Friday, February 4, 2011

Agent Orange: Thailand Military Bases

Subject: RE: Agent Orange: Thailand Military Bases

The complete report with the FOIAs can be found at along with the authorization to use them. It would be appreciated if anyone that has pictures of their work area and bases sent them to me. Do not be deterred by the references to SPs and MWDH personnel.&n bsp; There are already approvals for direct exposure for Army engineers, MMS personnel, and aircraft mechanics who worked near the perimeters, especially arming/dearming, engine run-up, etc. Additionally, there are approvals of comm/radio operators both which worked in complete bare sites, all near the perimeters of AF and USA bases. The barracks at Udorn RTAFB were less than 100 yards from the perimeter.

Additional evidence such as performance reports, unit histories, pictures and buddy statements can help. Also, refer to Army Field Manual 3-3, Tactical Employment of Herbicides which state a 500 meter safe zone was required.

I would like a brief moment to introduce myself. My name is Kurt Priessman I am a retired Air Force Master Sergeant who served from 1970 to 1990. Much of my career was spent in places where herbicides, insecticides, and toxic petroleum by-products wer e used, stored, or dumped; from Mather AFB, California to Korat RTAFB, Thailand to Taegu AB, Republic of Korea. I traveled across the entire Pacific theater during the final years of the Vietnam War and have transited the Pacific six times.

I was exposed to herbicides (agents orange, white, and blue at a minimum), Malathion, and other chemicals that cause cancers, diabetes-mellitus, and attack the nervous and immune systems.

Like many of you, I suffer from diabetes-mellitus with neuropathy, nephropathy, hypertension, hyperlipidemia, and Gastroparesis. I also suffer from secondary symptoms such as Dupuytren’s contracture, Peyronies disease, and a rare blood disease called polycythemia vera.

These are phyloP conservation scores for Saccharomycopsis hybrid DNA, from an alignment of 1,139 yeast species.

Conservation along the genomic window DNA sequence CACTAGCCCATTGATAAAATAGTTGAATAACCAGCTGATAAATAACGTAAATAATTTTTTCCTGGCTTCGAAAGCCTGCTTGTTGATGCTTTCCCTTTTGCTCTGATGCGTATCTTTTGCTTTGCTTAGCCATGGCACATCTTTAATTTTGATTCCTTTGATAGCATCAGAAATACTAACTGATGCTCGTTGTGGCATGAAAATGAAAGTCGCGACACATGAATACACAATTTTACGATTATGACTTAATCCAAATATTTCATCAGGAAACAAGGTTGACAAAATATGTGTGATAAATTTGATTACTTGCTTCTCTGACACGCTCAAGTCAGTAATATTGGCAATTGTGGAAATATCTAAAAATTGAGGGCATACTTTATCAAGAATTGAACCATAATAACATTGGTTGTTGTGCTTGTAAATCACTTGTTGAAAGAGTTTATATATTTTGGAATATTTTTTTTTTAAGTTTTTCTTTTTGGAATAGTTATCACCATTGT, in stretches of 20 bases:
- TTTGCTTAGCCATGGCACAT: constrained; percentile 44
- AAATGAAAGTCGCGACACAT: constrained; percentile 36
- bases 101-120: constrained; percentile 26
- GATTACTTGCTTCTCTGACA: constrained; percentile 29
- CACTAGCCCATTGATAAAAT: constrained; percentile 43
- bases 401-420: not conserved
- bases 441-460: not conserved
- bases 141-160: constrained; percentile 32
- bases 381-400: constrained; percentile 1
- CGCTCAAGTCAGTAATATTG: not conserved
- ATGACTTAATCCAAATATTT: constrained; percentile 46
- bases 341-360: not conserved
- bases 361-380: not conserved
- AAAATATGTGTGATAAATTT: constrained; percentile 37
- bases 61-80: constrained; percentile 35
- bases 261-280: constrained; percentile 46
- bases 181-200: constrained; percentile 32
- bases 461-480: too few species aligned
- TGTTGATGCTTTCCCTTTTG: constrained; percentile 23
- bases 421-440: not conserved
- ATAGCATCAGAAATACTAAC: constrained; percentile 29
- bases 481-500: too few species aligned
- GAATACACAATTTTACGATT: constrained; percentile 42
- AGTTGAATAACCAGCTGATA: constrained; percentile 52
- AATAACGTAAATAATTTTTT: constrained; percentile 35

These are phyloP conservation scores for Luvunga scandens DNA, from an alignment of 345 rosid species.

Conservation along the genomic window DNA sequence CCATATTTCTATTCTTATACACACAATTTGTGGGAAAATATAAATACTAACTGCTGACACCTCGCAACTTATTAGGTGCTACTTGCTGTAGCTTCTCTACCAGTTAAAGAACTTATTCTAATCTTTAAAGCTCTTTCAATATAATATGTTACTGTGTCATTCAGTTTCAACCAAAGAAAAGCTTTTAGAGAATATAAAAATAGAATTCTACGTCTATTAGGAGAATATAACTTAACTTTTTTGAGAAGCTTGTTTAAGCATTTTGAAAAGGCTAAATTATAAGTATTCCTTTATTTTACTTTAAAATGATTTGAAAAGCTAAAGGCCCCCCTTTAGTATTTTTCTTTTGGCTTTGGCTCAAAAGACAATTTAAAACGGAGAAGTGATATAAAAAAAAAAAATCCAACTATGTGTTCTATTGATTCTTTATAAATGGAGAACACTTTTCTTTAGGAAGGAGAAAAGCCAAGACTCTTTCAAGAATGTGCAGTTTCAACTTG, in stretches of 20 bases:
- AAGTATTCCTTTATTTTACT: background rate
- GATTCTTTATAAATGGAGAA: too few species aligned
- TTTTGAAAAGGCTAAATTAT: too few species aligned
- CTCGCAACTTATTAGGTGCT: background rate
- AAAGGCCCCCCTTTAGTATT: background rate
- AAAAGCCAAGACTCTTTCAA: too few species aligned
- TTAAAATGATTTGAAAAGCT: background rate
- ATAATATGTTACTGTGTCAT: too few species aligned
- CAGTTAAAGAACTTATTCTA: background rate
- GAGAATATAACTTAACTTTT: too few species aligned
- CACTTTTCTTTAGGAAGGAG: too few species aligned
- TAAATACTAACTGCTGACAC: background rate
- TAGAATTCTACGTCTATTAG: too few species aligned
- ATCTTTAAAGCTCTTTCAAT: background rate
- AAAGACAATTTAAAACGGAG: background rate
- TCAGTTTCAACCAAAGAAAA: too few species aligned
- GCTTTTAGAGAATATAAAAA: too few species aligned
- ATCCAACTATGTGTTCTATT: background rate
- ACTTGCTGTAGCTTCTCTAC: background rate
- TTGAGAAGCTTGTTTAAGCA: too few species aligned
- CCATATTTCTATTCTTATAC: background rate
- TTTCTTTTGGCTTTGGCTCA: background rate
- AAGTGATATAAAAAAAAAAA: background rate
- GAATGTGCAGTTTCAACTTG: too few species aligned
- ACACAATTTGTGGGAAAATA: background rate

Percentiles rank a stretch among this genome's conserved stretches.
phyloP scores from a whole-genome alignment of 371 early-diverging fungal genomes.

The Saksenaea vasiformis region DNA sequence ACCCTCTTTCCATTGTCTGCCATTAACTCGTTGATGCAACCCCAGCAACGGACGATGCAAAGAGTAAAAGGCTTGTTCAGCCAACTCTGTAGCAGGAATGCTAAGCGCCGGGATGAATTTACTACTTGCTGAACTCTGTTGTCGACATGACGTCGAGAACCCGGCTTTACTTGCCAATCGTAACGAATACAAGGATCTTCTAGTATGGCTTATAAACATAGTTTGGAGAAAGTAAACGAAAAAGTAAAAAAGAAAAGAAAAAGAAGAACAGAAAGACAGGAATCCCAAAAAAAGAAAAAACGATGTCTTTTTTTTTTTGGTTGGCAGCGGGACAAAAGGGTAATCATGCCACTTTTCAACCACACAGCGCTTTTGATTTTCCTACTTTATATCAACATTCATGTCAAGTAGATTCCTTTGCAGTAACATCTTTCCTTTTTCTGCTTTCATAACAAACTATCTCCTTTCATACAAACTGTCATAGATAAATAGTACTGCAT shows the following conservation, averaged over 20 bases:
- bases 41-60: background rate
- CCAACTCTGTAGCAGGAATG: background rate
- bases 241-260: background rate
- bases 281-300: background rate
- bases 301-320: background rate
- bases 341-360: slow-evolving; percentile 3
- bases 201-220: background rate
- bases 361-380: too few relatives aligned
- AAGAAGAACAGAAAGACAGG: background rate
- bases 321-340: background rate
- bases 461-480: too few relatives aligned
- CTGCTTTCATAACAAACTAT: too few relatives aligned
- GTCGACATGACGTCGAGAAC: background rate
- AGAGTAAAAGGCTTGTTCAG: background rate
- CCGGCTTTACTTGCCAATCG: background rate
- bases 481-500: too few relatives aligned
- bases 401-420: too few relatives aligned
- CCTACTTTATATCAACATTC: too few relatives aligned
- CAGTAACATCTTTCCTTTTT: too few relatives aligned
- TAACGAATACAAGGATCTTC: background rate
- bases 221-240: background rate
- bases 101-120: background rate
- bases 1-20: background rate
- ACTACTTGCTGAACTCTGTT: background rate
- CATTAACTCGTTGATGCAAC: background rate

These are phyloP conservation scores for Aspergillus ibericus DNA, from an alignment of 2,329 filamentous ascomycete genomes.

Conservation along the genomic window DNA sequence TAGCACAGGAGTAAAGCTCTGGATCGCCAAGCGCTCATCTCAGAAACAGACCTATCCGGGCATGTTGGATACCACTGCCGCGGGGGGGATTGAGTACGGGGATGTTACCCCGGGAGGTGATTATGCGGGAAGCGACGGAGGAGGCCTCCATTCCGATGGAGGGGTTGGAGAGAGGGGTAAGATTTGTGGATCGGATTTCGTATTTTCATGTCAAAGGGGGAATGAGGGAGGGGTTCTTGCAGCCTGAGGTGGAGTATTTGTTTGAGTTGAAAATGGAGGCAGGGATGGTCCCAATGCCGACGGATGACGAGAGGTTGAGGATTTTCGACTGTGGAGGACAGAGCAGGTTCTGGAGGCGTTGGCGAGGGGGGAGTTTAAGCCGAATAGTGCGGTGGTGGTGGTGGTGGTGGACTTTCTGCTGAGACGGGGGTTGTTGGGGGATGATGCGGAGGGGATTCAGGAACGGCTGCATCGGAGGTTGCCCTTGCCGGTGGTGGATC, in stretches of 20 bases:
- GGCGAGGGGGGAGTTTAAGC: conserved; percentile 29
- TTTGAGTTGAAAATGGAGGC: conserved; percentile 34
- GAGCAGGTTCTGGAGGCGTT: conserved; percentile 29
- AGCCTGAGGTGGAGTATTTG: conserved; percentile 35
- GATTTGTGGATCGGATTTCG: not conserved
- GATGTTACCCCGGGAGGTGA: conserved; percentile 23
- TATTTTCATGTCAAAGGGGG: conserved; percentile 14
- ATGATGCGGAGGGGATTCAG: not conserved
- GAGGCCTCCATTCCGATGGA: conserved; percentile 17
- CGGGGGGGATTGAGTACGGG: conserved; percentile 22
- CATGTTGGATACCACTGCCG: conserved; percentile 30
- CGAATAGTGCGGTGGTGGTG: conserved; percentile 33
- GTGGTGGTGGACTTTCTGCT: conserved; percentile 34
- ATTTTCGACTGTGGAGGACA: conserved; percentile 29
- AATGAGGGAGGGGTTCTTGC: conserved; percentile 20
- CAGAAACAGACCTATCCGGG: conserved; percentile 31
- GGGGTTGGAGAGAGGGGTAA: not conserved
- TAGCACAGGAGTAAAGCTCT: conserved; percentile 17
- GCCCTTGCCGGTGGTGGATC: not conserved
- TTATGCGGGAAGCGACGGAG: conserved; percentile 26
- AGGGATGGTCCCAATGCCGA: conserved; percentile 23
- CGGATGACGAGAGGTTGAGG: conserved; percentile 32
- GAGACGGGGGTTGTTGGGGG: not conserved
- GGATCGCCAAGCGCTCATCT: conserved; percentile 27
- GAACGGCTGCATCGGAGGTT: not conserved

And like many of you, after thirty five years, the paper trail is lost. There are parts, but nothing like the evidence (without the benefit, the assistance, and honesty) the Department of Veterans Affairs and Department of Defense requires. I have already done research on routes to Southeast Asia, the use of herbicides in Thailand, and am now seeking people who want to help.

In my research using the Freedom of Information Act, available archives, and many veterans organization’s websites, I have found that the Department of Defense (Marines, Navy, Air Force, and Army) and the State Department have maintained the classification of documents that should have been declassified between 1975 and 1985 and were not. I have found that histories exist that hold the truth.

Where you may ask? I found them in the histories themselves, in footnotes of documents and reports, and in messages between. While there is sometimes anger, frustration, and yes, even disbelief at why this has happened, I believe that the full truth is there, waiting for someone to ask for the release of the right document.

So what can you do you ask? Help to research, cross-reference, and link these documents so that specific FOIA requests can be made that will finally tell enough of the story that they can no longer deny claims for benefits.

Why you ask? The truth is for us, for our comrades in arms, both those still living and those who have past, for those who fought in the Gulf War, and for those serving today. We served to protect our country, our democracy, our way of life and now as we look back at what the government has done, what they have not done, and what it appears they fully intend to keep doing, our only solution is to band together as brothers to fight until we see the light of a new day. A day where the treatment we receive is documented whether the diagnoses is compensable or not, a day when after the documentation is complete, treatment, compensation, and dignity are given back to us.

If you want to help, contact me at or Give me some idea of what you would like to help with, and a phone number where you can be reached. Today, we do have heroes, we do have some support, and we cannot give up, we can never give up.

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